Assuming a listen socket exists on the TCP port for which the TCP request refers, the server device 234 creates a TCP/IP socket 64 for the connection between itself and the host device 214. This socket holds information similar to that held by the TCP/IP socket 50 at the host device 214. The server device 234 is not OBAR-enabled, however, in the embodiment shown in FIG. 9. Accordingly, OBAR IDs are not supported by the server device 234, and are therefore ignored by the TCP/IP stack of the server device 234. For more information on unsupported IP options in IP headers, see RFC 1122, specifically incorporated herein by reference. As a result, for the embodiment shown in FIG. 9, the unique quadruple of source-address/source-port/destination-address/destination-port that characterizes the TCP/IP socket 64 created by the server device 234 is 250.40.50.60 (source address)/80 (source port)/198.10.20.30 (destination address)/1029 (destination port).

The server device 234 next sends a TCP-SYN-ACK packet 106 to the host device 214 to acknowledge the TCP transmission. The IP header of this TCP-SYN-ACK packet 106 contains the source address of 250.40.50.60, the source port of 80, the destination address of 198.10.20.30, and the destination port of 1029. As represented in FIG. 9 by the reference numeral 66, the router 226 receives the TCP-SYN-ACK packet 106 from the server device 234, notices that the OBAR ID is missing, and sends a new TCP-SYN packet 107 using another address reuse technology, preferably NAT. It is contemplated that other address reuse technologies may be implemented by the router 226 instead of NAT. Furthermore, since NAT was previously explained and shown in FIG. 2, and is well-known in the art, the details of NAT will not be repeated herein.

NAT requires the router 226 to have a different IP address and TCP port number than the host device 214. Since the router 226 and the host device 214 originally shared the same IP address, the router 226 must choose a different IP address (e.g., 200.12.22.32). Although not shown, the router 226 may be equipped with a list of one or more alternate IP addresses to choose from in the event that a host device wishes to connect with a server device that is not OBAR-enabled. Like the router 26, the router 226 has a chosen TCP port of 9000.

The new TCP-SYN packet 107 is identical to the TCP-SYN packet 101 a, except that the IP header of the TCP-SYN packet 107 contains the source address of 200.12.22.32, the source port of 9000, the destination address of 250.40.50.60, and the destination port of 80. The router 226 forwards this TCP-SYN packet 107 to the server device 234, which in turn creates a new TCP/IP socket 68 for the connection between itself and the router 226. The unique quadruple of source-address/source-port/destination-address/destination-port that characterizes this new TCP/IP socket 68 created by the server device 234 is 250.40.50.60 (source address)/80 (source port)/200.12.22.32 (destination address)/9000 (destination port).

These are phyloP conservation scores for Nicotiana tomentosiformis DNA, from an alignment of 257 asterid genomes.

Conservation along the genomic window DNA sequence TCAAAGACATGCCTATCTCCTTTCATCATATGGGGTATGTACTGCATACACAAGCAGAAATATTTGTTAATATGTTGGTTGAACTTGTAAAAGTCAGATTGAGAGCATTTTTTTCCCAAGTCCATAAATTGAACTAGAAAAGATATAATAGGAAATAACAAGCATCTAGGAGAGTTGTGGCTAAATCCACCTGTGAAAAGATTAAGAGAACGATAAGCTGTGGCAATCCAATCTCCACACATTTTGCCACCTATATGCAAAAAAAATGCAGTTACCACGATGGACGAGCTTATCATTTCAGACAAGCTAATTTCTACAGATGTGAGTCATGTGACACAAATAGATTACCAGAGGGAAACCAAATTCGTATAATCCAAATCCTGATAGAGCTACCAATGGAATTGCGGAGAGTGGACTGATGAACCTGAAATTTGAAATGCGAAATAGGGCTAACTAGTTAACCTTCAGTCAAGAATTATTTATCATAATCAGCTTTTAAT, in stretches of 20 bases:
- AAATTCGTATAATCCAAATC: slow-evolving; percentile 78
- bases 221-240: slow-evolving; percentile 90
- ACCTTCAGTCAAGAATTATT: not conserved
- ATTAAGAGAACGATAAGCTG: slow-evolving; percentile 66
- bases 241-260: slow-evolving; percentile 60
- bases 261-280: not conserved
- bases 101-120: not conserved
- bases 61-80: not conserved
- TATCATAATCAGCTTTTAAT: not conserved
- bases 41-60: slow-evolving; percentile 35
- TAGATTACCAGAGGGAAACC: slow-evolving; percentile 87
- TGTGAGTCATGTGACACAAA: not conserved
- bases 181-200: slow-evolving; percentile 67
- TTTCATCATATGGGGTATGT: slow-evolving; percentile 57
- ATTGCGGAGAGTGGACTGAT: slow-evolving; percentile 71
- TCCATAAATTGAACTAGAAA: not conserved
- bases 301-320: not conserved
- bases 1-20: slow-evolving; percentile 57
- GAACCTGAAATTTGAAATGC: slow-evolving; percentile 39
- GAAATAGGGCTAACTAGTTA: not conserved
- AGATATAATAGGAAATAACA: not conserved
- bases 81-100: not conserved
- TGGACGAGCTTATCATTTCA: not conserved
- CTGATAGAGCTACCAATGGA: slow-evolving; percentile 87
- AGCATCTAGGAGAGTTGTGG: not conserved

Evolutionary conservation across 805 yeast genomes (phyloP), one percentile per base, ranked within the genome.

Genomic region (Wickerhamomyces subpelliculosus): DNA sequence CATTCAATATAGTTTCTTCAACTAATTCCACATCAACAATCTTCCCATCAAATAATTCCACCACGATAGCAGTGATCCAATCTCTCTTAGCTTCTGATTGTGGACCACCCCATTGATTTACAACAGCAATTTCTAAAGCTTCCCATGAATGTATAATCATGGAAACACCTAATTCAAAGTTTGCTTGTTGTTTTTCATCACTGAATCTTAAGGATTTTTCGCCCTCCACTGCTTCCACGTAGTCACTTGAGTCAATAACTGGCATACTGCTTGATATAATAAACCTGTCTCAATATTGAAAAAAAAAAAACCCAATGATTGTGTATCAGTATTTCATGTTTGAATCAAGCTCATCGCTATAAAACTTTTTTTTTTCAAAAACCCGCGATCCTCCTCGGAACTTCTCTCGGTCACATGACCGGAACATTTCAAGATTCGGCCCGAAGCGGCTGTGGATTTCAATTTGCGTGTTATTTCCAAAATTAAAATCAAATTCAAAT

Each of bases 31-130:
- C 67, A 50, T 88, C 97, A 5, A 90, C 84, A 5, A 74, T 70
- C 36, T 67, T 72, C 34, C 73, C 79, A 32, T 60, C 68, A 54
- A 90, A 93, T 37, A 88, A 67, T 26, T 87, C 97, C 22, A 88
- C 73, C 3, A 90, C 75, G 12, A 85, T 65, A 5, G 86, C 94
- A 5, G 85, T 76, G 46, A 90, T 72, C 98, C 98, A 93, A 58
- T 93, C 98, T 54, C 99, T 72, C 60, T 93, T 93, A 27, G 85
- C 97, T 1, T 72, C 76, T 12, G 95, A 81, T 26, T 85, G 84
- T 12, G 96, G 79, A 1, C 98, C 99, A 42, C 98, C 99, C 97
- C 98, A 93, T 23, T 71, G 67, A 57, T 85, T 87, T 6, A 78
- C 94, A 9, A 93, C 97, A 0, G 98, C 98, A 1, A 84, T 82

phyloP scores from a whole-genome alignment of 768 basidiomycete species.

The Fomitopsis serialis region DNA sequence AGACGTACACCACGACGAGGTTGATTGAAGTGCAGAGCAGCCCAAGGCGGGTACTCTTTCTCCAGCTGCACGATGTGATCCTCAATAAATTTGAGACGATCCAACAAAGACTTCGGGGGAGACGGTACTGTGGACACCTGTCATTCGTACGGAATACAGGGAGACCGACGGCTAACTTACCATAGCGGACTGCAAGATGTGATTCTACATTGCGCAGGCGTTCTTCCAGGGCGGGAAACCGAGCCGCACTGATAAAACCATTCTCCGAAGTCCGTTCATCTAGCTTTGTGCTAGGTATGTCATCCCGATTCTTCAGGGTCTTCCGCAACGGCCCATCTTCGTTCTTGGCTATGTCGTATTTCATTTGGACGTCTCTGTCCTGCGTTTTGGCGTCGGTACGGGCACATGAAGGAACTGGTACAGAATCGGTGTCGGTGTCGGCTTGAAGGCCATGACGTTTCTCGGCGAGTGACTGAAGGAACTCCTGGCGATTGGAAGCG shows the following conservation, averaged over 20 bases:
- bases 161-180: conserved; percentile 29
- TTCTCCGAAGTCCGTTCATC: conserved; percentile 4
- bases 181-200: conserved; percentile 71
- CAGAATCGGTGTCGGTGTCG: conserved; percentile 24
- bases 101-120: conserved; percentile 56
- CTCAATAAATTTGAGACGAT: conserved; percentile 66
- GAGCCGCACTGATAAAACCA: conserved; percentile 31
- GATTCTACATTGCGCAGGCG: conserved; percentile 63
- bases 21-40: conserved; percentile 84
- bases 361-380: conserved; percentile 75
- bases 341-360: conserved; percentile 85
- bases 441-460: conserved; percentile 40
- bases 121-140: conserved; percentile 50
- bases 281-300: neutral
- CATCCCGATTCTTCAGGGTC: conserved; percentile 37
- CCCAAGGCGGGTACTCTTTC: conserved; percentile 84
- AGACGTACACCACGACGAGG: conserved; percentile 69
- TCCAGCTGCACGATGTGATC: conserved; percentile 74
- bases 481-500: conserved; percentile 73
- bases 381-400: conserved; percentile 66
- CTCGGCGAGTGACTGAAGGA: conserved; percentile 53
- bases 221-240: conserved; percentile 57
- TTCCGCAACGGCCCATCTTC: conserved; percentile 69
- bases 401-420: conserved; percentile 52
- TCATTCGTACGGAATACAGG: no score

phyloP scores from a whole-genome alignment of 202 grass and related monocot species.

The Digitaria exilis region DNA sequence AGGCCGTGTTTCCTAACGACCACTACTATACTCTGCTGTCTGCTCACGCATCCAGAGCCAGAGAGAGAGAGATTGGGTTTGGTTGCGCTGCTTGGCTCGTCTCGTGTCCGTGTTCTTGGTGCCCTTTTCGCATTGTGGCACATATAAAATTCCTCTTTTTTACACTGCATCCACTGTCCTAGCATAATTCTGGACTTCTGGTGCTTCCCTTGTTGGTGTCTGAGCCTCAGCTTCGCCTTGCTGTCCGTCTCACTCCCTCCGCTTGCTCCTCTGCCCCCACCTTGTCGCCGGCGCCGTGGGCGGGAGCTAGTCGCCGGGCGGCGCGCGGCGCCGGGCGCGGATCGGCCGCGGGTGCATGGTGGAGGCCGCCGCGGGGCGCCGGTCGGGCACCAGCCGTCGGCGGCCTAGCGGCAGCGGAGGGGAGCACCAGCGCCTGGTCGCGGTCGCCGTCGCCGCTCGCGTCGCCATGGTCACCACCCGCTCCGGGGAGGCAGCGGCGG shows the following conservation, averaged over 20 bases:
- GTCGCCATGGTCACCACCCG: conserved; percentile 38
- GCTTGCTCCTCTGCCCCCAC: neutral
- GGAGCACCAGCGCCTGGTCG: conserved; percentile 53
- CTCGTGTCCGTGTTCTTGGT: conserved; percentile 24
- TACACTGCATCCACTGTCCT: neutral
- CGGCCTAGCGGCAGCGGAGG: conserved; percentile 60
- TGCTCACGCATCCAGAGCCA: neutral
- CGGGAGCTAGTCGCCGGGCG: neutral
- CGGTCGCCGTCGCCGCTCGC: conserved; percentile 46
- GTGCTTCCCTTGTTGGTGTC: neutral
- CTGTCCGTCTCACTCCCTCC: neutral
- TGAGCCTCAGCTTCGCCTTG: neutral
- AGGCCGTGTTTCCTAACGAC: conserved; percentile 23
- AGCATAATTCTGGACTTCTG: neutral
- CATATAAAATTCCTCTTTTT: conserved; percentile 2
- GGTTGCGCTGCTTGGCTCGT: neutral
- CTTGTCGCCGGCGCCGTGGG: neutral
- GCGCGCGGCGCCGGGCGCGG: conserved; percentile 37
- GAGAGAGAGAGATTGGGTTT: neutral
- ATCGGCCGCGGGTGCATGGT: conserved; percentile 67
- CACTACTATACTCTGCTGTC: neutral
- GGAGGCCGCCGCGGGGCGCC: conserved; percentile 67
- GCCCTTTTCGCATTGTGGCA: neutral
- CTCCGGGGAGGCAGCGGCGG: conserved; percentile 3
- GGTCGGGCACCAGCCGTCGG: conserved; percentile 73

The server device 234 next sends a new TCP-SYN-ACK packet 108 to the router 226 to acknowledge the TCP transmission. The IP header of this TCP-SYN-ACK packet 108 contains the source address of 250.40.50.60, the source port of 80, the destination address of 200.12.22.32, and the destination port of 9000. The router 226 then receives the TCP-SYN-ACK packet 108 from the server device 234, and uses NAT to transform it into the TCP-SYN-ACK packet 102 b. The TCP-SYN-ACK packet 102 b is next forwarded by the router 226 to the host device 214.

The host device 214 then responds with the TCP-ACK packet 103 a to acknowledge the TCP-SYN-ACK packet sent by the server device 234. Like the TCP-SYN packet 101 a, the IP header of the TCP-ACK packet 103 a contains the source address of 198.10.20.30, the source port of 1029, the destination address of 250.40.50.60, and the destination port of 80. The TCP-ACK packet 103 a is intercepted by the router 226, however, which uses NAT to transform it into a TCP-ACK packet 109. The TCP-ACK packet 109 is identical to the TCP-ACK packet 103 a, except that the IP header of the TCP-ACK packet 109 contains the source address of the router 226 (i.e., 200.12.22.32) and the source port of the router 226 (i.e., 9000), instead of the source address and the source port of the host device 214. The TCP-ACK packet 109 is then forwarded by the router 226 to the server device 234, and data is exchanged between the server device 234 and the host device 214 through the router 226 using NAT.

After the data exchange is finished, and assuming the host device 214 closes the TCP/IP session first, the host device 214 sends the TCP-FIN packet 104 a to the server device 234 to initiate termination of the TCP/IP session. Once again, this TCP-FIN packet 104 a is intercepted by the router 226, which uses NAT to transform the TCP-FIN packet 104 a into a TCP-FIN packet 110. Like the TCP-SYN packet 107 and the TCP-ACK packet 109, the IP header of the TCP-FIN packet 110 contains the source address of 200.12.22.32, the source port of 9000, the destination address of 250.40.50.60, and the destination port of 80.